Brazilian left-of-centre politician, president 2011–16. After serving President Luiz Inácio Lula da Silva as chief-of-staff 2005–10 and, with Lula unable under the constitution to seek a third term, she stood as the Workers' Party (PT) candidate in the October 2010 presidential election. She was elected with 56% of the run-off vote, having benefitted from an economic boom that was underpinned by offshore oil discoveries and Chinese demand for Brazil's raw materials. On 1 January 2011 Dilma was sworn in as Brazil's first female president. She continued Lula's strategy of wealth redistribution towards the poor but faced problems from 2014 as oil prices and Chinese demand fell. In June 2013 she responded to popular protests against corruption, rising public transport fares, and inadequate education and health services with a package of reforms. In October 2014, she was re-elected, with 52% of the run-off vote. But in 2015–16 the Brazilian economy moved into deep recession, and her governing coalition fractured in the face of the $3 billion Car Wash (Lava Jato) corruption scandal. This involved PT and coalition partner politicians and the state oil company Petrobas, which she had chaired before 2010. Although not directly implicated in Lava Jato, Dilma was impeached by Brazil's Congress and suspended as president in May 2016. She was removed from office on 31 August 2016 after the senate ruled that her government had manipulated government accounts ahead of the 2014 election.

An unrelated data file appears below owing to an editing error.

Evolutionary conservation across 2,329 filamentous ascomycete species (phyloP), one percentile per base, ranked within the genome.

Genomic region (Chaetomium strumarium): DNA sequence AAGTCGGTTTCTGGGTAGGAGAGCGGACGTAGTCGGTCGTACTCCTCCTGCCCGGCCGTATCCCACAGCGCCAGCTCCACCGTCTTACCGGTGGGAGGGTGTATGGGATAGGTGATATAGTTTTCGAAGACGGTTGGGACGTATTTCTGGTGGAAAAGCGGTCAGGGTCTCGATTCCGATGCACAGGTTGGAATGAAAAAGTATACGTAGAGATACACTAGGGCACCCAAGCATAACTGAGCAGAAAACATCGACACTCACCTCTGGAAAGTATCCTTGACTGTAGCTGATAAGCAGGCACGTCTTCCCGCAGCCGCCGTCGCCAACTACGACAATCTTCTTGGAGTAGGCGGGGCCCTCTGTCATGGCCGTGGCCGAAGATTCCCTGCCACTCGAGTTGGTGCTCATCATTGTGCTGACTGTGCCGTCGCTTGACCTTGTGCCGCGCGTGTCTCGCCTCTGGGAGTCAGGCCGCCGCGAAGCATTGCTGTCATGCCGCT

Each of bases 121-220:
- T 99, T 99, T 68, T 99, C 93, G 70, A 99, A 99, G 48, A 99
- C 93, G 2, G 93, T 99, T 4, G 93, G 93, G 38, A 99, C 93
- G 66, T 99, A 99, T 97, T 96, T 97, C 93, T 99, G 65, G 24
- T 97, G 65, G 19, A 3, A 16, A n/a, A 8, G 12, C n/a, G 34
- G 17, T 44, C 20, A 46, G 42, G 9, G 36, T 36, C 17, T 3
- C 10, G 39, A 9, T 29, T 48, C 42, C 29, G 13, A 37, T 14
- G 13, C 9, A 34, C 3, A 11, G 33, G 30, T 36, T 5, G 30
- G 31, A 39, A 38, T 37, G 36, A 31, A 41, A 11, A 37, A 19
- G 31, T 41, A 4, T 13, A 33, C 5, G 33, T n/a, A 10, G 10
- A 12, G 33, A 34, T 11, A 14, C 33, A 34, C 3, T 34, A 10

Dilma was born in Belo Horizonte, in the state of Minas Gerais. Her father was an immigrant from Bulgaria. During the mid-1960s, she became involved in left-wing politics and joined the underground resistance to the military dictatorship which ruled Brazil 1964–85. In 1970, she was arrested in São Paulo and jailed for three years, but she denied being actively involved in armed operations. In 1973 she moved to Porto Alegre, in Rio Grande do Sul, in south Brazil, where she studied economics at university, set up the Democratic Labour Party, and campaigned for the return of democracy. In the 1980s and 1990s she held posts in the Rio Grande do Sul government, including energy and communications. An experienced administrator and economist, she joined the left-of-centre PT in 2001 and was appointed energy minister in 2003 by President Lula da Silva.
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